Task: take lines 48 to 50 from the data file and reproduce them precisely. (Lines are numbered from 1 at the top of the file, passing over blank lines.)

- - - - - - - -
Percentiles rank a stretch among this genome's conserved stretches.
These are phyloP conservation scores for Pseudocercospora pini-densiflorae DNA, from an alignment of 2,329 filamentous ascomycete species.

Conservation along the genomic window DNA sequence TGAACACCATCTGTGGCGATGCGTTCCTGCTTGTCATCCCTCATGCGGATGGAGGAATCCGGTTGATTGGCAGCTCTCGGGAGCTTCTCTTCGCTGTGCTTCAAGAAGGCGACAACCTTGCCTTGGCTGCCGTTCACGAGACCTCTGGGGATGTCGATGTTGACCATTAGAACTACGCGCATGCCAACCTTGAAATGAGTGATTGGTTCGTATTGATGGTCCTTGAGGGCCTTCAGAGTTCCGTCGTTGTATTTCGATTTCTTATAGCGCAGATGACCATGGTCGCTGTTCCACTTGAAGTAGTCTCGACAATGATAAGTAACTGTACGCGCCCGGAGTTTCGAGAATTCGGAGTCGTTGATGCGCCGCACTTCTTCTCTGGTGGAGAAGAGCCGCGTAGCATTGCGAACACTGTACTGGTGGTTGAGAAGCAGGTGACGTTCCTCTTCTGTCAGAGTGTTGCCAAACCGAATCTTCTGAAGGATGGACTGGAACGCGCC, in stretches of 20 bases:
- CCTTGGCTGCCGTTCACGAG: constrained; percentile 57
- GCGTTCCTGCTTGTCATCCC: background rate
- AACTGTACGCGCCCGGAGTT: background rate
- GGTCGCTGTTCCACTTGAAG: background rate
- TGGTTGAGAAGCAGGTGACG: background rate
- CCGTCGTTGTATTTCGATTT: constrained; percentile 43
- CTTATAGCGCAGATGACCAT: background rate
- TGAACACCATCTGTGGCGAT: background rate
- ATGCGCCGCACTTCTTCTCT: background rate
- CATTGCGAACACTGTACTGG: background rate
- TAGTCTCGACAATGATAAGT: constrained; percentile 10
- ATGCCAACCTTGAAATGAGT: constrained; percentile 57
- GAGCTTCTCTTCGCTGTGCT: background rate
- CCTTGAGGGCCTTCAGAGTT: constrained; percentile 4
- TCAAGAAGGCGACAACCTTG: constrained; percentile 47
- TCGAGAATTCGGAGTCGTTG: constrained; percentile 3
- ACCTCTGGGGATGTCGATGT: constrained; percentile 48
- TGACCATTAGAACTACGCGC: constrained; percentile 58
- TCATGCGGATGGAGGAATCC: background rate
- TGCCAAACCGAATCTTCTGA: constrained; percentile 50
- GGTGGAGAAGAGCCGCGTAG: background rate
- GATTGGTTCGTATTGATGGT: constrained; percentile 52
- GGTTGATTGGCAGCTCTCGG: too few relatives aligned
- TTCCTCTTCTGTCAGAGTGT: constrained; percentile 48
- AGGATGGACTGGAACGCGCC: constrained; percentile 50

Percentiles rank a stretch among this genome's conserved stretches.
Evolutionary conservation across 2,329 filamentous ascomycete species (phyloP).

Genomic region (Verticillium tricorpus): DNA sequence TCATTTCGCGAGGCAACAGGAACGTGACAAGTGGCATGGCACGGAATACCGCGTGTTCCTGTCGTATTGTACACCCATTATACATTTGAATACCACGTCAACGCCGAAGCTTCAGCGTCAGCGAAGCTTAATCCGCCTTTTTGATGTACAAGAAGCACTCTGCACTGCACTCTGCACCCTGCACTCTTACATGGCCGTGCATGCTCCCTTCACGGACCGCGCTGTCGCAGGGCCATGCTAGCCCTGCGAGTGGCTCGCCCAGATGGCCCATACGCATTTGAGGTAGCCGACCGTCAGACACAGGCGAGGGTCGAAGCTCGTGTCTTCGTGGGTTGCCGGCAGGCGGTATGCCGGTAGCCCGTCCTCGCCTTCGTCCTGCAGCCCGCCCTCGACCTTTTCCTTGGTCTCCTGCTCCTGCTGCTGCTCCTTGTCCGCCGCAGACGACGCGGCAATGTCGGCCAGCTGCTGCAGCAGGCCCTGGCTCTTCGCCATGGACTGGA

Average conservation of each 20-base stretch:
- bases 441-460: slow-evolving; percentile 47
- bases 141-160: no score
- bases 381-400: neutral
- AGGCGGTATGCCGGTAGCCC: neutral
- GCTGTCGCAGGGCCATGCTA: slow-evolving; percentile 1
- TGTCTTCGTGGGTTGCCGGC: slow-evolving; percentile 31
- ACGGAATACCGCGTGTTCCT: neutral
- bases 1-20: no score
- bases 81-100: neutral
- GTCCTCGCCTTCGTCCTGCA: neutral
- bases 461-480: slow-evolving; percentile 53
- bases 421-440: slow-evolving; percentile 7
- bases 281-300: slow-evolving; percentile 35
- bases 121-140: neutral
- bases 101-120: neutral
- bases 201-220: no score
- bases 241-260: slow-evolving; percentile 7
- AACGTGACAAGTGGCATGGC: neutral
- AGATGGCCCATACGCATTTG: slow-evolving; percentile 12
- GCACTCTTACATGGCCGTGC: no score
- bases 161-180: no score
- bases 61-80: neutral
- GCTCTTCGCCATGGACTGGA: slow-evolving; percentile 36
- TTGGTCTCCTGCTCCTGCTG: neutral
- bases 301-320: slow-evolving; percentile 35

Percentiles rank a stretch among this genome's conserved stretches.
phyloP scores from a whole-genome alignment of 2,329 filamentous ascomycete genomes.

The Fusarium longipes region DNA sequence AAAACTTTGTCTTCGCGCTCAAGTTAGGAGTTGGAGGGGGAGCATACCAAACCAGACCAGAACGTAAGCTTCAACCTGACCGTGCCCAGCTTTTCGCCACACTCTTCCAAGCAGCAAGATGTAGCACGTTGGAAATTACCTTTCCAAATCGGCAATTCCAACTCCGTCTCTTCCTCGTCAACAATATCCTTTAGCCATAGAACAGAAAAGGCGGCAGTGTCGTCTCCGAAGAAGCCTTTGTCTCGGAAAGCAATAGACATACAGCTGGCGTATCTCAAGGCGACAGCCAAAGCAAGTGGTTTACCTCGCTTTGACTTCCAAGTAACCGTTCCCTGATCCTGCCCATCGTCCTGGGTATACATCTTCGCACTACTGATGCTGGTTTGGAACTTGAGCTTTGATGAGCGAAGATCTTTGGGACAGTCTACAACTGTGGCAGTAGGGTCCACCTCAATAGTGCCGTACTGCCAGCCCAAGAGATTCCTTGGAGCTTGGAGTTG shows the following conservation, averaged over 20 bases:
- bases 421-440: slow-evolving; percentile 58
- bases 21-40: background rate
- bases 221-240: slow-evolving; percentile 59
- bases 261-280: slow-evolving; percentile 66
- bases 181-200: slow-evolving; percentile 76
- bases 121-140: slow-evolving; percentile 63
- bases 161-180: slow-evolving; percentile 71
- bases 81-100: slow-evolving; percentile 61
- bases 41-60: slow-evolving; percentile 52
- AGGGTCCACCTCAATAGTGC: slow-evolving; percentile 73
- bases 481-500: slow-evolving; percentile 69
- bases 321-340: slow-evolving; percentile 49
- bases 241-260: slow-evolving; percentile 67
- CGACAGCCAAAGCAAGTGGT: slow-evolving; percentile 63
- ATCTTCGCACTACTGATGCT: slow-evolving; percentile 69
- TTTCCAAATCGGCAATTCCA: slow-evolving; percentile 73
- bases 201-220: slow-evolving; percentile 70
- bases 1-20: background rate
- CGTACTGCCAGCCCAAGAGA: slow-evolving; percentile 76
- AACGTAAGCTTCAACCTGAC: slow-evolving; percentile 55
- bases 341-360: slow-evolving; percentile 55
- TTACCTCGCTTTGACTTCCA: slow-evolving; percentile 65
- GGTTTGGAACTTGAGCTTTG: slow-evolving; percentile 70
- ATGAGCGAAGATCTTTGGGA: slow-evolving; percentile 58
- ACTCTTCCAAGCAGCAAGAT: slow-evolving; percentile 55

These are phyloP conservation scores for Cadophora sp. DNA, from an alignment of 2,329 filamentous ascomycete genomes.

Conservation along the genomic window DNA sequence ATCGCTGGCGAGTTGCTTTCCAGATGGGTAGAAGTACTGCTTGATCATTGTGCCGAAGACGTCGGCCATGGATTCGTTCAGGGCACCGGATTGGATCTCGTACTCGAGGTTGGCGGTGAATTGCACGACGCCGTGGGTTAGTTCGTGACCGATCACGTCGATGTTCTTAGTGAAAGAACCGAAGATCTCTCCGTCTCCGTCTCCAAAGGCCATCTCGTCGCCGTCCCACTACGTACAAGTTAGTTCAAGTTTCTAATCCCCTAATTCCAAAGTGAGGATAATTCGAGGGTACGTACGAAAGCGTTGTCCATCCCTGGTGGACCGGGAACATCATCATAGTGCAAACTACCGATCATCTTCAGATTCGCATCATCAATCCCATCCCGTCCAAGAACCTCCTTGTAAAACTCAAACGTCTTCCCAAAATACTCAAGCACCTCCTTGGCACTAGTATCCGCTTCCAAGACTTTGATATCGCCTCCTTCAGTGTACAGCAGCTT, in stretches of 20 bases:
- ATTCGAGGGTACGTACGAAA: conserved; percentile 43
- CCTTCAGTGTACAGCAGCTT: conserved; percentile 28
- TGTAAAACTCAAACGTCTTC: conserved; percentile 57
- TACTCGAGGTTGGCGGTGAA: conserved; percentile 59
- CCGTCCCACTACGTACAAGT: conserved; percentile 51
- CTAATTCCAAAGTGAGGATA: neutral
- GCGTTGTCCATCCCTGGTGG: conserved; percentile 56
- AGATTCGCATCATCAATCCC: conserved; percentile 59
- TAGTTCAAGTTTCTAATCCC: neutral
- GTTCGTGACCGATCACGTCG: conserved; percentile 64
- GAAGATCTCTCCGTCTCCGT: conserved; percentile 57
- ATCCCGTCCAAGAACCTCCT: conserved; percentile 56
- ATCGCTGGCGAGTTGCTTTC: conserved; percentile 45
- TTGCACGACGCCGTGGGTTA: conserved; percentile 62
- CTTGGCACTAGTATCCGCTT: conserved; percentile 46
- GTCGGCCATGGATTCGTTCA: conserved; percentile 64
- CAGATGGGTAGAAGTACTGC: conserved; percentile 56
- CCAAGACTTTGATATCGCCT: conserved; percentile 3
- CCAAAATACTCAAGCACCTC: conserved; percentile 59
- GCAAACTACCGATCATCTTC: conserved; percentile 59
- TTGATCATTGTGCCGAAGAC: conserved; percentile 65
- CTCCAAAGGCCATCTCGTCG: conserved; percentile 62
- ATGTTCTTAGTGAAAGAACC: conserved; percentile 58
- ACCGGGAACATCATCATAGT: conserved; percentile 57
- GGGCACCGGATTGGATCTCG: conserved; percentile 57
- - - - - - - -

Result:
- bases 201-220: no score
- bases 241-260: slow-evolving; percentile 7
- AACGTGACAAGTGGCATGGC: neutral